11122018Mon
Last updateFri, 09 Nov 2018 11am

Isolated Jalisco ranch welcomes motivated foreign volunteers

Some years ago I wrote a manuscript for a book to be called “Teach Your Way Around the World,” based on my experiences as an itinerant English teacher, moving from country to country offering conversation classes and deriving great satisfaction from the experience.

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A well-known publisher hemmed and hawed over my manuscript for a year but finally rejected it because I had not resolved a major problem: the illegality in most countries of taking pay for conversation classes without a work permit.

Now, years later, I discovered that programs for living abroad have been developed that allow travelers to barter work for food and shelter, entirely avoiding the requirement and bureaucracy of work permits.

“I have four volunteers from a program called “Workaway” living at my rancho north of Guadalajara,” my friend Salvador told me. “They’ve come from all over Europe. Why don’t you drop by and talk to them?”

I checked out Workaway on the web and discovered that it’s an organization started in 2002 by a young man who thought that exchanging a few hours of work for accommodations and food could open new horizons for youth – or retirees, for that matter – yearning for an in-depth experience abroad. The website simply matches up volunteers and hosts, Uber/airbnb style.

Always up for an adventure, my neighbor Josh immediately accepted my suggestion to camp out at Rancho El Méxicano and meet Salvador’s volunteer guests. The ranch is located on a high plateau overlooking the city. Although it is only eight kilometers north of the Periférico (city beltway), getting there requires taking a 62-kilometer circuitous route to cross the humongous Santiago River Canyon which half-encircles metro-area Guadalajara. After a two-hour drive, country roads brought us to Salvador Mayorga’s adobe ranch house where we enjoyed cool drinks while chatting with two of his work-exchange volunteers, Ludivine Delesque and Adenäis Milizia, both from France.

Ludivine told me her first Workaway experience had been in Ireland.

pg7b“I loved it,” she said. “I loved getting to know new people from around the world. In Ireland, I worked at a youth hostel. I helped take care of the dormitory and bathroom in the morning and in the afternoon I took care of the reception desk. This hostel is located in a National Park so us volunteers had time to go exploring every inch of the place. It was awesome!”

After spending two months in Ireland, Ludevine went to work in the United States as an au pair with Adenäis. From there, the girls wanted to travel to Mexico.

“We particularly decided on Guadalajara because everybody is talking about this city on the Internet,” said Ludevine. “We had planned to stay in Guadalajara for four months, but then we spotted Salvador’s Workaway page, which talked about a ranch in the middle of nowhere with no electricity, no internet, with solar panels. We found all that very attractive, so we wrote to him and he answered us almost instantly.”

Adenäis then expanded on the kind of work the girls are doing at the ranch.

“In the morning, we feed the horses and dogs and sometimes we go to the lemon orchard either to pick lemons or to gather branches that have been pruned. Or we water and weed the plants in the spice garden. These are pleasant jobs and meanwhile we are learning a lot of Spanish, interacting with Pablo, the ranch foreman. Both of us think Workaway is a great way to learn new things, improve our Spanish and meet lots of new people. We really like it!”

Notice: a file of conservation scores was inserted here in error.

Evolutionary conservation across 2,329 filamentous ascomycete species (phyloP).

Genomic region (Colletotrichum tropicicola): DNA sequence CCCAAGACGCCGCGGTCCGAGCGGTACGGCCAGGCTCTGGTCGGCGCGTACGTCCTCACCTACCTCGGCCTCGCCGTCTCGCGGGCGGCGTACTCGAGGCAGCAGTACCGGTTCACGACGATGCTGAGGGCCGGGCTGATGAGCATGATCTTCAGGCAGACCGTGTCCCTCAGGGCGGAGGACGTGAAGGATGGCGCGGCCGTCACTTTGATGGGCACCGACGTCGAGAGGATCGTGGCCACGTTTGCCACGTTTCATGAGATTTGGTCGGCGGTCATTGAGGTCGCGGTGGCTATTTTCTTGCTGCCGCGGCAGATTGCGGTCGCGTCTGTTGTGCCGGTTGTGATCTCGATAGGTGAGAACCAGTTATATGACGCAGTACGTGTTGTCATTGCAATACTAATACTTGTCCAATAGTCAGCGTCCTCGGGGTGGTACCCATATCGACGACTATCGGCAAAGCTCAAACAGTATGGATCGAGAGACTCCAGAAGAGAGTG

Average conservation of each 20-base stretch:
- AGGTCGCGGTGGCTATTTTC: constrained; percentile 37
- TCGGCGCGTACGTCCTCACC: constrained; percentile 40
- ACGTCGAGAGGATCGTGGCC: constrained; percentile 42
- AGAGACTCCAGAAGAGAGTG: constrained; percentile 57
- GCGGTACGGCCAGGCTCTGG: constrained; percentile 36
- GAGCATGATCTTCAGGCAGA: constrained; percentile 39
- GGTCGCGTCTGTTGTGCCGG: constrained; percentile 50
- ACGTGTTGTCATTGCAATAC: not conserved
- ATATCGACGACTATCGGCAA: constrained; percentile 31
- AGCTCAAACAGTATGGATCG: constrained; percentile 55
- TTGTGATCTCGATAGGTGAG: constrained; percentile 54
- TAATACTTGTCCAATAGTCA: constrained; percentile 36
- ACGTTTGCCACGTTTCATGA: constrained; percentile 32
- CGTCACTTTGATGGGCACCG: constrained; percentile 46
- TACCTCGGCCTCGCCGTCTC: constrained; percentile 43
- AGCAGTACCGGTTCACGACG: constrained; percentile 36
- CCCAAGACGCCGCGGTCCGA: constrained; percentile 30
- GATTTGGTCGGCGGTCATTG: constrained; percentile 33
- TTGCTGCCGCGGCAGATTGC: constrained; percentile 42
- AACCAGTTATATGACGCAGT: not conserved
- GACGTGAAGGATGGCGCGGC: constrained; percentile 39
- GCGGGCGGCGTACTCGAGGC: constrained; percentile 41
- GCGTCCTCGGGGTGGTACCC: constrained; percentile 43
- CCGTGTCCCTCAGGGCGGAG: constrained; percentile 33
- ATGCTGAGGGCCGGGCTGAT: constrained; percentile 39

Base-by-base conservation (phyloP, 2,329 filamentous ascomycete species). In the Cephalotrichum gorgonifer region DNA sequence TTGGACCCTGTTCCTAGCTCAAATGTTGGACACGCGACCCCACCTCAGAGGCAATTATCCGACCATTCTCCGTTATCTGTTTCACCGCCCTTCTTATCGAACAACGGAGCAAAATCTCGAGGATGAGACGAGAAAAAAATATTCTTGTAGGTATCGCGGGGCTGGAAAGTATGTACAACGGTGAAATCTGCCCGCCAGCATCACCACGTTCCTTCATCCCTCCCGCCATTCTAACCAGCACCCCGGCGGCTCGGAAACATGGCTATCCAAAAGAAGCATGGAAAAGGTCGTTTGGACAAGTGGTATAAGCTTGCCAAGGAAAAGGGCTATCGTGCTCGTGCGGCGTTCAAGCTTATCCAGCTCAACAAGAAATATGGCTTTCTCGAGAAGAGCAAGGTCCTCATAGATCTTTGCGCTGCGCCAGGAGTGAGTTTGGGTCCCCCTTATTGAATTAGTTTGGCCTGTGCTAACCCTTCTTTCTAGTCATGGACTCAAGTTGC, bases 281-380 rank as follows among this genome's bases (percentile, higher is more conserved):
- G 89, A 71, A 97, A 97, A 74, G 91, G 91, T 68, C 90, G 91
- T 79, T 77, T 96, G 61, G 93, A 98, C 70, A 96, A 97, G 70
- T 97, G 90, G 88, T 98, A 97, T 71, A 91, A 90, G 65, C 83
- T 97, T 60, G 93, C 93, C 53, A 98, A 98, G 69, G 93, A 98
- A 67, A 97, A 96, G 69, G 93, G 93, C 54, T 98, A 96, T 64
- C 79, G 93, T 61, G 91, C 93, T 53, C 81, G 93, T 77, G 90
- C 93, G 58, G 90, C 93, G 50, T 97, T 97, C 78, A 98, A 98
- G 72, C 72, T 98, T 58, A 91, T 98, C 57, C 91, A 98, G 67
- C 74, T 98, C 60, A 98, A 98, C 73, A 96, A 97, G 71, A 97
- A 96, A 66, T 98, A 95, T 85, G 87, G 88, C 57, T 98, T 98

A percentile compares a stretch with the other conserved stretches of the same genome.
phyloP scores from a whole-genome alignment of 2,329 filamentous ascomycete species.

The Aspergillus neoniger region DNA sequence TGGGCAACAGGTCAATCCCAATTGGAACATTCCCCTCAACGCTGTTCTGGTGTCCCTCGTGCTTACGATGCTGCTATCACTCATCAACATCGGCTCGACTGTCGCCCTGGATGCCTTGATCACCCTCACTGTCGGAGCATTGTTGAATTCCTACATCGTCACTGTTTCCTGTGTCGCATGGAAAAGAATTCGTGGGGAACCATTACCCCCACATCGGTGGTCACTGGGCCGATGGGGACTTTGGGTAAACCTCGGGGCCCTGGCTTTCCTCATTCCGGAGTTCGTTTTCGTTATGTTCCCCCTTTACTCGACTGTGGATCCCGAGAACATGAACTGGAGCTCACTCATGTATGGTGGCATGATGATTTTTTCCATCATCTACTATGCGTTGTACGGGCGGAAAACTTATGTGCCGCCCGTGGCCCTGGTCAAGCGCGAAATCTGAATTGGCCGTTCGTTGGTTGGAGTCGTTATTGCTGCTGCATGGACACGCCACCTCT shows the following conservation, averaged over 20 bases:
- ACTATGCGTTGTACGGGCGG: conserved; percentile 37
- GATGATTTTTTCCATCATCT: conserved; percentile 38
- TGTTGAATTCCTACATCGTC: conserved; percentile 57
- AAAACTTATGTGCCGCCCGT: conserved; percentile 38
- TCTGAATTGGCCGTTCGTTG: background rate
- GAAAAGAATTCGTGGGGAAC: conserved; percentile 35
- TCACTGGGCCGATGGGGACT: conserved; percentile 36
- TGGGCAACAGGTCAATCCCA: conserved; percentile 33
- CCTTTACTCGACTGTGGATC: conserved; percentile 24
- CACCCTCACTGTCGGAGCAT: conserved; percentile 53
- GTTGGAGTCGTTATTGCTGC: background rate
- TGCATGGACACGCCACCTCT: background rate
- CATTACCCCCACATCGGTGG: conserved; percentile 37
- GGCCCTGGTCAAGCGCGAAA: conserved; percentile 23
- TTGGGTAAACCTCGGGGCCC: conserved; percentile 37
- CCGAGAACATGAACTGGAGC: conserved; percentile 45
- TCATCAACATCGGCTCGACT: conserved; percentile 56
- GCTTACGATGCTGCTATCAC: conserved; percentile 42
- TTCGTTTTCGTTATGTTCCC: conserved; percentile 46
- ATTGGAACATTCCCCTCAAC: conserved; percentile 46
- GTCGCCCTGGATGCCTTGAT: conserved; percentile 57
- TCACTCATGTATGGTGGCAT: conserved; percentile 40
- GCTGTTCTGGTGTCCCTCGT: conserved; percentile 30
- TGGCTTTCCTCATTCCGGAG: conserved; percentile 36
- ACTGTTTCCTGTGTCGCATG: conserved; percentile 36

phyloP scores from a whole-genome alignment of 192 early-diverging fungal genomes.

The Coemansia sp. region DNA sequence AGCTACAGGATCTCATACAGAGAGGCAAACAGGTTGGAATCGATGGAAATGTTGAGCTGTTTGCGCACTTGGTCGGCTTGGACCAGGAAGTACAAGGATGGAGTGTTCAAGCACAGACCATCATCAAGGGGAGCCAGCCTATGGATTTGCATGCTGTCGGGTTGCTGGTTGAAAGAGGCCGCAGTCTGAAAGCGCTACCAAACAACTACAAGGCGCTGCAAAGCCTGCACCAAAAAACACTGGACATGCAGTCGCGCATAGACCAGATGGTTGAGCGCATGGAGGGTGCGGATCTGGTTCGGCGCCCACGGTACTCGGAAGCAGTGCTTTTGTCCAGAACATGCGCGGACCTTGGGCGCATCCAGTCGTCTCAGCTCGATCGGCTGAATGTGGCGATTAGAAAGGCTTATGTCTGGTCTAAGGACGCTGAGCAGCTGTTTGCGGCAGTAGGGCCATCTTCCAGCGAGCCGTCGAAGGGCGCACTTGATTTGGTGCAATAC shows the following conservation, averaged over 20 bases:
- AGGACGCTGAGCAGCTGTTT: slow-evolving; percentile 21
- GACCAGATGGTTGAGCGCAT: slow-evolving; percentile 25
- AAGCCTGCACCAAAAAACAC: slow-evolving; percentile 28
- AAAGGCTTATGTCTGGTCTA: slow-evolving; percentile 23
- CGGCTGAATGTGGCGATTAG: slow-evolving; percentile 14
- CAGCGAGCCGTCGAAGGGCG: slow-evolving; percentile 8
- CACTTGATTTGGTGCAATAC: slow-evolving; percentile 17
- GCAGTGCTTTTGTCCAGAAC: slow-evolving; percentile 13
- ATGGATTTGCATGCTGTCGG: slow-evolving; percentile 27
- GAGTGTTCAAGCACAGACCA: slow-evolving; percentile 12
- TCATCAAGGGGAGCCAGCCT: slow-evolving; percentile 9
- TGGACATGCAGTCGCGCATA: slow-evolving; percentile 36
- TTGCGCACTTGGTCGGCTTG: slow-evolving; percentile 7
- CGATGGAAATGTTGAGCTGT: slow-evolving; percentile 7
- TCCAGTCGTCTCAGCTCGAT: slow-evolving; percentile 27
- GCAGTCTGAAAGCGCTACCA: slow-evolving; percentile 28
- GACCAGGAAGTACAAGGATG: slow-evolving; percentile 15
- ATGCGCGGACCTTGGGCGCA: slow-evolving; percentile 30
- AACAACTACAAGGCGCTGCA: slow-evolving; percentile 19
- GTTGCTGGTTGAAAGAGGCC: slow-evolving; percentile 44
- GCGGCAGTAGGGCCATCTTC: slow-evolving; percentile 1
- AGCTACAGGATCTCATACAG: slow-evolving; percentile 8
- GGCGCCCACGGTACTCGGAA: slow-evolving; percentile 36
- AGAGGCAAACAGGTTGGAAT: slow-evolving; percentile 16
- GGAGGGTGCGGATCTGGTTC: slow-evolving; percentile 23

Ranch owner Mayorga, a former director of Jalisco’s celebrated Bosque la Primavera, uploaded his information onto the “Workaway” website about a year ago.

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“We described the rancho and its remote location and made it clear that we have no electricity. Would you believe it, over the last year we’ve had over 50 volunteers come to stay here and they have really transformed my rancho! We’re in a lonely place, but with a smartphone and Google Maps, it’s easy to reach us and to communicate. So, thanks to new technology, this kind of interaction works smoothly. For example, an Englishman named Andrew arrived here three weeks ago from Oaxaca on a little delivery-style motorbike with a 150-cc engine and yesterday he continued on his way to Baja California. De veras, I wouldn’t be surprised to see the next volunteer arriving by hang glider!”

Rancher Mayorga said he has been so impressed by the mobility of the millennials that he plans to sign up on Workaway himself to go on a motorbike tour of France and visit some of the people who have stayed with him in Mexico.

“They came here from Argentina, Canada, Italy, Germany and Scotland. Some are open to everything, take notes and learn a lot, while others do the work assigned and then withdraw and follow their own program of yoga or whatever, but I think everybody gets a lot from this. One proof is that many of them come back just to visit, and many keep in contact via Facebook or Instagram. They ask how the trees they planted are doing. Those trees are like their children!”

 

At Workaway.info, hosts can sign up and describe their locations free of charge. Potential volunteers, instead, pay a low yearly fee (currently US$34 for one person, US$44 for a couple) for access to the contact information of all the hosts. Workaway presently offers some 34,000 site choices in over 165 countries. Other organizations which offer somewhat similar arrangements are Wwoof, Hippohelp, Volunteers Base and HelpX. Never before have so many low-cost choices been available for those bitten by the travel bug. Go for it!

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